We noticed one evening that there was an amount of water on the galley floor. A quick check and we were not taking on water and the fresh water system was not leaking, so we just assumed that we had been sloppy washing the dishes and wipes things up. But then it happened again. This time a closer inspection showed that we had standing water in the shelf under the sink. I felt the drain hoses and in so doing moved them. I noticed that the drain had separated from the underside of the sink! We were fortunate that it didn’t happen until the last night before we got back to the marina. We only had to do the dishes in a pail for a day or so.
The issue lay in the fact that the drain system was all plastic and of very thin material, and that we had been pushing more and more stuff under the sink, which must have also pressure on the system. Age may have also been a factor (10+ years) since the second drain also just separated from the sink while I was trying to remove the old broken one. Plastic does become more brittle over time. I decided not to replace in kind, but to use standard house plumbing components which have proven themselves from a time perspective. It was also mid-sailing season and I decided that I would keep what looked like an existing 1″ thru-hull fitting and hose. Whatever I connected to the existing hose, I wanted to keep that connection above the static water-line (for piece of mind). This way if a connection failed while the sea-cock was open, the boat wouldn’t fill with water.
I was looking for some stainless steel bar sink strainers to replace the old plastic ones from Catalina, but after much searching I settled on a stainless steel Duplex Strainer with Basket from Moen. It has a 2-1/2″ diameter flange and just fit the sink. I next connected a copper tailpipe to it so that I could then go into 1-1/2″ ABS for the main section of the drain. None of the plastic tails fit the strainer and I wanted to avoid plastic this time around. The shortest tail piece was 4″ long, so I cut it to 2″, which was all that I needed and it helped keep the system closer to the underside of the sink.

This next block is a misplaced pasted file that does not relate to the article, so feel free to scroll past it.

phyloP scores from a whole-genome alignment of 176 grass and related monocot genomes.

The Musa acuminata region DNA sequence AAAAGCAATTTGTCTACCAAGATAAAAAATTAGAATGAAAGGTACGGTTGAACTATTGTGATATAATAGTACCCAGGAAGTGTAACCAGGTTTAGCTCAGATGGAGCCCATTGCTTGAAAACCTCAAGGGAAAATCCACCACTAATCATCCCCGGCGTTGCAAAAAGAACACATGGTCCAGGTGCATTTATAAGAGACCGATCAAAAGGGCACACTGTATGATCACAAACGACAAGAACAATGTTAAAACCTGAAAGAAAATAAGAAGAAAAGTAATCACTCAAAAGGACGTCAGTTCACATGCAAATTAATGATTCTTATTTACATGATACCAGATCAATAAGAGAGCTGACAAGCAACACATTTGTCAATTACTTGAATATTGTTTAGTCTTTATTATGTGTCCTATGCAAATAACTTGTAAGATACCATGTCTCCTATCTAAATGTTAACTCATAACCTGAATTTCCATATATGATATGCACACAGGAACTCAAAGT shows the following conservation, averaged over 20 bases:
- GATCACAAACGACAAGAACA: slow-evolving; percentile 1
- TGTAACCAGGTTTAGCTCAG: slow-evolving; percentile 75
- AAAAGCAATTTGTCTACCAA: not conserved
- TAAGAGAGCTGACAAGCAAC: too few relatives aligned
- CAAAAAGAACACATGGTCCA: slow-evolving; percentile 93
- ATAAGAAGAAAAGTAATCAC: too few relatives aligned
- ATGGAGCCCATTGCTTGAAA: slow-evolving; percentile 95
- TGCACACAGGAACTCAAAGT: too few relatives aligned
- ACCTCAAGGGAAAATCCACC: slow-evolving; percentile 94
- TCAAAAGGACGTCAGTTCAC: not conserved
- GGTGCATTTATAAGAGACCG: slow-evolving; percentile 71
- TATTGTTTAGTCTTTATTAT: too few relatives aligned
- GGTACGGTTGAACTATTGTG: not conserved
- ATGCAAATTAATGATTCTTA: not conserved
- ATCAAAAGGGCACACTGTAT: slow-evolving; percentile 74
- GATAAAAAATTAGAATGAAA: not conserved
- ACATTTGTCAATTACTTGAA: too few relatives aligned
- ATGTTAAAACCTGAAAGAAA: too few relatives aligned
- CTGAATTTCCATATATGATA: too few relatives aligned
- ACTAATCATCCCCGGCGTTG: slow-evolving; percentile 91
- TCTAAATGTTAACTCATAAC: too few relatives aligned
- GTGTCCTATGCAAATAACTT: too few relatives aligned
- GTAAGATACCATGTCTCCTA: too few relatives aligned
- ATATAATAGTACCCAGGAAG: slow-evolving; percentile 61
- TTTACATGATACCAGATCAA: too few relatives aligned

Instead of teeing down from in between the two basins like Catalina did, I had the drain drop at the starboard end so it went down closer to where the thru-hull is. Since I was going from 1-1/2″ ABS pipe into a 1″ hose to the thru-hull I had some concern that I could develop a clog at this point of reduction. So I added a clean out a this down elbow. The final piece that transitions to the barbed fitting to the hose only came in 1-1/4″ so I had to use a reduction ring. That fitting also did not come in ABS and I believe it was a PVC reducing male adaptor.
If you are doing the same thing, make sure that you get the correct cement for connecting your ABS pipes (A.B.S. Solvent Cement) and Plumber’s Putty for sealing between you stainless sink and the stainless strainer. For the strainer, just roll out the putty (like play-dough) and lay it in around the collar of the strainer near the threads. Be generous, you will clean up any that squeezes out after you tighten the strainer to the sink. Make sure this is nice and tight.
Next I measured and cut the pipes and dry fit all the fittings. Once I was convinced that I had everything correctly fitting, I sanded all the contact points that would get cemented (both surfaces). I then cemented the three vertical sections together and did the final cementing of the horizontal pipes last. That was because I wanted to get he angles of the drains and clean-out just right. If you make a mistake, you’re back at the store buying more pieces (the cement sets fast).
I did have to cut the existing hose by 3″ or so. So the new drains are lower than the original system. However the down drain to the thru-hull is more out of the way now. I did manage to keep the lowest connection above the static water-line as well. The last photo shows the water-line as the horizontal mark between the shower/ice-box drain loop.
So far the sink is draining well, and all connections are fast and dry, and no water on the shelf or galley floor. Time will tell if this system will last as long as the previous one.